Venture Investing Made Simple
Being an early backer has its upside
Many investors wish to participate in the significant upside potential that presents itself by being an early backer of the leading companies of tomorrow. As an investor, you might one day even pride yourself of having accompanied a future unicorn from the early days to successfully going public with a USD billion-plus valuation.
What used to be exotic in the past is now quickly becoming mainstream
Compared to the booming and highly-developed venture community in the United States, investing in Swiss and European startups used to be almost exotic. These days are gone, as the capital invested in European ventures has more than quadrupled since 2013.
The European startup and venture space has grown rapidly
Family offices and institutional investors have integrated venture investments into their portfolios. Some have even started to build internal teams specialized in the segment. And big, established companies have increasingly moved from funding internal research & development departments to partnering with startups to drive innovation in their field. Young startups are driving innovation, and it has never been easier to establish a new venture and quickly access global markets.
In the past, only a few could gain entry to the exclusive club
The key drivers to successfully investing in the startup and venture space can be boiled down to network, experience, and execution. They are also the reason the segment has been notoriously difficult to access to anyone but a few insiders. The network ensures that the investor gets to see as many deals as possible, and not only the ‘lemons’ everyone else has passed on. This is important because only a tiny fraction of deals will survive the assessment and due diligence stages. Contrary to many other investment segments, successful startup and venture investors tend to continue to perform well over time. It indicates that skill and experience do count, certainly more than when investing in public stocks and bonds. This track record allows some top venture capital funds to handpick their investors, and raise the investment minima to USD 250 million and above. Finally, successful startup and venture investors can be trusted to execute every funding round flawlessly. By doing so they earn their trust in the close-knit community, which, to close the circle, secures them access to future deal flow.
What it takes to become a startup and venture investor today
We believe that everyone should have access to the future corporate leaders of tomorrow. But there are a few items to consider carefully:
Chances are your day job does not allow you to build a network in the segment quickly enough. You might not be able to access enough deal-flow. Or you might lack the specific expertise to quickly assess the deals presented to you. Several of Stableton’s founders have been involved in, or have invested in, startups for years. Still, they have decided to adopt a co-investment approach to their startup and venture program. Stableton invests alongside highly reputed experts in the field (our program partner sees an impressive 95% of deals that happen in Switzerland and has participated in over 100 transactions and financing rounds!), and the investment team maximizes its time by evaluating only investment-ready transactions.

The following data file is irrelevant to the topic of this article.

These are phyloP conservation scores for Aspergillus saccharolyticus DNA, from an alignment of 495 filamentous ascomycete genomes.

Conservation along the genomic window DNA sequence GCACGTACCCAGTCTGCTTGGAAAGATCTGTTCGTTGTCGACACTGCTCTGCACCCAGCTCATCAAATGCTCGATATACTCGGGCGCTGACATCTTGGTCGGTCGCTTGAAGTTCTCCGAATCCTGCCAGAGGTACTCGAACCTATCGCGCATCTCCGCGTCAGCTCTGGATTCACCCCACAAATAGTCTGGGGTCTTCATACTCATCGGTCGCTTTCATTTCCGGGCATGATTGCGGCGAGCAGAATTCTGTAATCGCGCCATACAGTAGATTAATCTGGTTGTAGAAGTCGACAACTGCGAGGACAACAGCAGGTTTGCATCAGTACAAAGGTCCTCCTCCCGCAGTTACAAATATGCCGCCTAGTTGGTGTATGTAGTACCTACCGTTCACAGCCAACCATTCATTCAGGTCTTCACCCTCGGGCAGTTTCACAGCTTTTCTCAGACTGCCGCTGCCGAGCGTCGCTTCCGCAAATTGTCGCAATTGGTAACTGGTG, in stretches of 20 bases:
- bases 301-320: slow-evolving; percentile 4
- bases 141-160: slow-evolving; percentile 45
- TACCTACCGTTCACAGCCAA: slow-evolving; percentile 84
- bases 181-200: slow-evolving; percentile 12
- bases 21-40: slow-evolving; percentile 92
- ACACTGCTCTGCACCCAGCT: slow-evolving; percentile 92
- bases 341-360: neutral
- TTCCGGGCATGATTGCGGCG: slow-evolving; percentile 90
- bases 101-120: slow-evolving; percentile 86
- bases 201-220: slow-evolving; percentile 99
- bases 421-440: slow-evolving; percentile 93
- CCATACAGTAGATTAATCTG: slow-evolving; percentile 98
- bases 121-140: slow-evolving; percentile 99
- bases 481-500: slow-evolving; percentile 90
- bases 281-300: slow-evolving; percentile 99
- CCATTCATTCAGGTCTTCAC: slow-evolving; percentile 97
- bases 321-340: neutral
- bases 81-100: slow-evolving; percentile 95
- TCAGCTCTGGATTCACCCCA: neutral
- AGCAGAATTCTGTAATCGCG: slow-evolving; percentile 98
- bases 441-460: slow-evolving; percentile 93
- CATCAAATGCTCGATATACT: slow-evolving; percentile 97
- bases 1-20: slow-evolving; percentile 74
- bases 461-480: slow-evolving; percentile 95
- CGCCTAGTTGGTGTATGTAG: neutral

The only free lunch in investing is diversification
In addition to efficiency and bandwidth concerns, making single startup and venture investments remains risky. While the upside potential of a single investment is usually a multiple of what you would expect of a publicly-traded stock, many things can go wrong on the way from the garage to being a unicorn. There is no free lunch in investing, except for diversification. We strongly believe in the portfolio approach to this type of investing. This is why, for our startup and venture investment program, our guidelines require us to diversify our exposure across multiple companies, sectors, funding stages, and geographies, thereby mitigating the traditionally high default risk of investing in a single startup or growth company. It may make sense for you to consider this approach as well.
Ensure the investment structure suits your requirements
As a financial intermediary, you might have shied away from startup and venture investing for the reasons mentioned above. But what usually put the final nail into the coffin, was the implementation structure issue. Due to their fiduciary character, lack of securitization, and administrative overhead, these types of investments were virtually impossible to consolidate into a portfolio/risk-management system. Your investors would have had to execute those transactions themselves outside of any wealth management mandate. And there would have been no reporting to the levels you could offer for other asset classes. Our approach to this problem has been to focus on creating bankable products with a Swiss ISIN with low minima available through any bank. We are barely scratching the surface. Would you like to find out more about the details of this strategy, and how it could potentially fit in your existing portfolio?
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